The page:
Bilikis Iyabo Uneke holds a Ph.D in Fisheries Biology. She is a leading researcher and lecturer in the Department of Biological Sciences, Ebonyi State University, Nigeria. In the last ten years, her work as focused on aquaculture, stock assessment, modeling, fisheries management and policy. She has worked extensively on the food, feeding habits and nutrient requirements of teleost fishes of the inland waters of southeastern Nigeria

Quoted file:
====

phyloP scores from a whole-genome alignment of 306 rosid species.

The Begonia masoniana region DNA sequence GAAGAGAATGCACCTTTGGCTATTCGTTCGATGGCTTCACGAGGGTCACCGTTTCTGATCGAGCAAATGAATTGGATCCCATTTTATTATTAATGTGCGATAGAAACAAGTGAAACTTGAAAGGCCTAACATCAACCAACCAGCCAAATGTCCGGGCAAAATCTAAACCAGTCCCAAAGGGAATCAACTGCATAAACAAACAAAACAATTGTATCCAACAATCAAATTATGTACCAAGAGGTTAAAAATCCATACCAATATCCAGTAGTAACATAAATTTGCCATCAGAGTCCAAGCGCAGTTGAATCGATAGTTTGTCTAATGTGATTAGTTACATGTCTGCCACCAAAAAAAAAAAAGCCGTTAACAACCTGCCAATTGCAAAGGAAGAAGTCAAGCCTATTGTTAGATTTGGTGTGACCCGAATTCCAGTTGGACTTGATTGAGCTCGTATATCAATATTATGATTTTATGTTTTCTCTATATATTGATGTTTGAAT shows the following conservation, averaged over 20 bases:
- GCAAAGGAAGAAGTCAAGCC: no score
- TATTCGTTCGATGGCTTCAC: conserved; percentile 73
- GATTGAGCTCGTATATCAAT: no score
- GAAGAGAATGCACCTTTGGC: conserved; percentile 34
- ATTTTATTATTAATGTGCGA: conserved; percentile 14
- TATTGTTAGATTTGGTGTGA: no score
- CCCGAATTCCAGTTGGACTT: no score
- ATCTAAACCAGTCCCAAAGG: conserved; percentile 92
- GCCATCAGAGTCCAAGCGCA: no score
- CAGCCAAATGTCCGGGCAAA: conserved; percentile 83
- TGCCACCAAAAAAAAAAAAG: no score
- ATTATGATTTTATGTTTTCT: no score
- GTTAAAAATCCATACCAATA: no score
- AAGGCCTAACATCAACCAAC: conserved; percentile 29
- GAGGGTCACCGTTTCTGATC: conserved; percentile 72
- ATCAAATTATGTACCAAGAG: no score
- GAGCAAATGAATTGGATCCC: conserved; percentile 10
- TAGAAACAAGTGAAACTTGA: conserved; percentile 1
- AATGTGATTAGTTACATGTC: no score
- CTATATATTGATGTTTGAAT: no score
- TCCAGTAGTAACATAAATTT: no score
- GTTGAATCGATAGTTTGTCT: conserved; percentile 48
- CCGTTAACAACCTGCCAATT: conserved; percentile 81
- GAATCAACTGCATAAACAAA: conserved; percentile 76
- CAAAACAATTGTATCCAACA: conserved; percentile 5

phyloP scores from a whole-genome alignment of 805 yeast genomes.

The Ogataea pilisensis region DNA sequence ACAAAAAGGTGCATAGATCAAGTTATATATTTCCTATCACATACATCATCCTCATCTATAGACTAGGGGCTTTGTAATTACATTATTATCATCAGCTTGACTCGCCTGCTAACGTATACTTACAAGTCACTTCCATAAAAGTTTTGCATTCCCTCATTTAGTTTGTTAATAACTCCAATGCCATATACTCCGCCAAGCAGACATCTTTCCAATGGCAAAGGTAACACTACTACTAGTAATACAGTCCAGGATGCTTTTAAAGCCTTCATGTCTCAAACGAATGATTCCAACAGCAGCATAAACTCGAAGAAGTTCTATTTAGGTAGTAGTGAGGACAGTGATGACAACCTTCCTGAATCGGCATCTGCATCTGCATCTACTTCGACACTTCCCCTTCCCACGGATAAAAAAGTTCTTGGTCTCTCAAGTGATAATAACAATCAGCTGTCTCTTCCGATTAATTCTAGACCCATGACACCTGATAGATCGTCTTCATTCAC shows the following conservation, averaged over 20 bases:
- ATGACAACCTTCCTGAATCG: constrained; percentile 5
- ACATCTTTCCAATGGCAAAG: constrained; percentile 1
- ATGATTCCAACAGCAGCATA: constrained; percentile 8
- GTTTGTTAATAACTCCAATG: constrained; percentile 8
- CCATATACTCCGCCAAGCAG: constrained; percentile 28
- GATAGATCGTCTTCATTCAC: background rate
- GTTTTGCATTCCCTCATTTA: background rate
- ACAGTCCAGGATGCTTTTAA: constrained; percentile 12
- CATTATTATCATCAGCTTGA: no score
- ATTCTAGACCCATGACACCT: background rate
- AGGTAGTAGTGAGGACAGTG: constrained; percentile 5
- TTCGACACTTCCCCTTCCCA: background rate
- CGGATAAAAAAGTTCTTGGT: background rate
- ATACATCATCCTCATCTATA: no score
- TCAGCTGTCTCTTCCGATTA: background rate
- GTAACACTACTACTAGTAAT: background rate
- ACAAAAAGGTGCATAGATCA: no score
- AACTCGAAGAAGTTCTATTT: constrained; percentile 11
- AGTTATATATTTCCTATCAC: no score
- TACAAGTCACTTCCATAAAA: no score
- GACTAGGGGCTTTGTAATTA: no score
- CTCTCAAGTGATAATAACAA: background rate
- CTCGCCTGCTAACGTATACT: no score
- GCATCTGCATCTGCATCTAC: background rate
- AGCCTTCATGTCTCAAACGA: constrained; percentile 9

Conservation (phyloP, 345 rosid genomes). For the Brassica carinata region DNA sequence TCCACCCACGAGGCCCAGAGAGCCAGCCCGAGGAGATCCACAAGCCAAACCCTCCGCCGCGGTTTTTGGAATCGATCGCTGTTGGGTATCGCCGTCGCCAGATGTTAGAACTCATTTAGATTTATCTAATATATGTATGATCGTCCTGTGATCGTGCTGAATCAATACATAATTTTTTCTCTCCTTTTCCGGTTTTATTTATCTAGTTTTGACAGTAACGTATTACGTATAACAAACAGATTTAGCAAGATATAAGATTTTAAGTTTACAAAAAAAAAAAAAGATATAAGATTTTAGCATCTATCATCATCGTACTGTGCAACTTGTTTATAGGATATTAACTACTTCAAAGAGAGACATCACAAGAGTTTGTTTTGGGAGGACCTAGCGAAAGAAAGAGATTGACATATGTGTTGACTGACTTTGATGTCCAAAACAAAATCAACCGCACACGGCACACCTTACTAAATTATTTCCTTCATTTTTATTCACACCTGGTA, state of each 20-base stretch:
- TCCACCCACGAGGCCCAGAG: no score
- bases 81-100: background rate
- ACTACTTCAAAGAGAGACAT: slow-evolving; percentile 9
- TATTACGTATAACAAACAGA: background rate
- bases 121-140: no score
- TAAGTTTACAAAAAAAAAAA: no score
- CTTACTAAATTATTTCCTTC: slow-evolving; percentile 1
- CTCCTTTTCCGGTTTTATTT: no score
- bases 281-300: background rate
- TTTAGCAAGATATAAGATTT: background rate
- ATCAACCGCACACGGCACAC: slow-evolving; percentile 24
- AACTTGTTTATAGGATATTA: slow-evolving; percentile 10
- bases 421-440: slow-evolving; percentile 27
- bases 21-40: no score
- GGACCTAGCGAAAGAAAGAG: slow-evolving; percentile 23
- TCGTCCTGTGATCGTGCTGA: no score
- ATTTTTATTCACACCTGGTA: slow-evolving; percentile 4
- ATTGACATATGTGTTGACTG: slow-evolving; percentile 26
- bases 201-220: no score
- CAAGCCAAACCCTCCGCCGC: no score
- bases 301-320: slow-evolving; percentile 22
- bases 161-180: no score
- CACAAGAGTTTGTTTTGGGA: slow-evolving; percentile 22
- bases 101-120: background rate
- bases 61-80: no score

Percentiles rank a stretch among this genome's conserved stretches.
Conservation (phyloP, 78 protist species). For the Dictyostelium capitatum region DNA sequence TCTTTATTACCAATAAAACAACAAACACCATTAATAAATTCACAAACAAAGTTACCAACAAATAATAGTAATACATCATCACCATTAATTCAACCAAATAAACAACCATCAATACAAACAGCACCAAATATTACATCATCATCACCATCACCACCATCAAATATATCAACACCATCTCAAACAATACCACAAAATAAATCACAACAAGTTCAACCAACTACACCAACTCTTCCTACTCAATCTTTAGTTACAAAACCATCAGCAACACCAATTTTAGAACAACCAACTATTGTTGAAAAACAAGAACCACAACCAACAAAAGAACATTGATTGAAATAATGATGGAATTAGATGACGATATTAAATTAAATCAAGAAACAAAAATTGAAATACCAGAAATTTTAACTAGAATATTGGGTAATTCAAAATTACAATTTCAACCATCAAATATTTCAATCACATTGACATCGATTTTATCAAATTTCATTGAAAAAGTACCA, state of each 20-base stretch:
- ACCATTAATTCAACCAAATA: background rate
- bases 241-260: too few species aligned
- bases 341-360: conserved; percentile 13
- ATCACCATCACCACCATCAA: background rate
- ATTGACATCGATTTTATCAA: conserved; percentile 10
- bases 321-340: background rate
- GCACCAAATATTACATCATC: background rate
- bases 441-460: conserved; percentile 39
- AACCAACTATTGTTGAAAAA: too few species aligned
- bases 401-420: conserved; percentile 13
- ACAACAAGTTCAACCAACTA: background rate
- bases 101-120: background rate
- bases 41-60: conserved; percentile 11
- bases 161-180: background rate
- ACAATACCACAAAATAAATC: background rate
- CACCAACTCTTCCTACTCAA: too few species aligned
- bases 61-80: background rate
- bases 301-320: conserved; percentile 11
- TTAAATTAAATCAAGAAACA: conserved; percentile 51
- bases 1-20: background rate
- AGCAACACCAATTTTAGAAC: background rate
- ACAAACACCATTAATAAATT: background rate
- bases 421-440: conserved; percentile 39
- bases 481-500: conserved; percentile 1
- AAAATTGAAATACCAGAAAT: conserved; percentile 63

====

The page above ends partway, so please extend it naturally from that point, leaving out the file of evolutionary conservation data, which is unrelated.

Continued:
The requirement of African catfish, Heterobranchus longifilis for dietary was determined. Two hundred and seventy fingerlings samples of H. longifilis (mean weight 2.3±0.1g) were stocked in eighteen (18) plastic bowls, each of 25 litres capacity at a density of 15 fish samples per bowl. Zinc sulphate of 0.1%, 0.5%, 1.0%, 1.5%, 2.0% and 0.0% were assigned randomly to the water baths which were designated as D1, D2, D3, D4, D5 and D6 respectively and each with three replicates. The fish samples were fed at 5% body weight per day thrice daily at 8:00hrs, 12:00hrs and 16hrs. Water in experimental bowls was changed weekly. Fish weights were taken fortnightly and feed were adjusted (to maintain it at a constant 5% of the body weight of fish). The result showed that the performance of fish diets with different levels of zinc sulphate was significantly different (P = 0.05) between treatments. Fish fed diet 1.5% of zinc sulphate inclusion level performed significantly better than the ones fed with the other diets. Fish fed with 2.0% zinc sulphate inclusion level showed high Food Conversion Ratio (FCR) indicating that when the optimum dietary requirement of zinc is exceeded, it can adversely affect the feed conversion ability of the fish, resulting in poor weight gain. Hence, zinc should be included in the diet of fish at the required level to avoid adverse effect which could be harmful not only to the organism but to tertiary consumer (Human beings).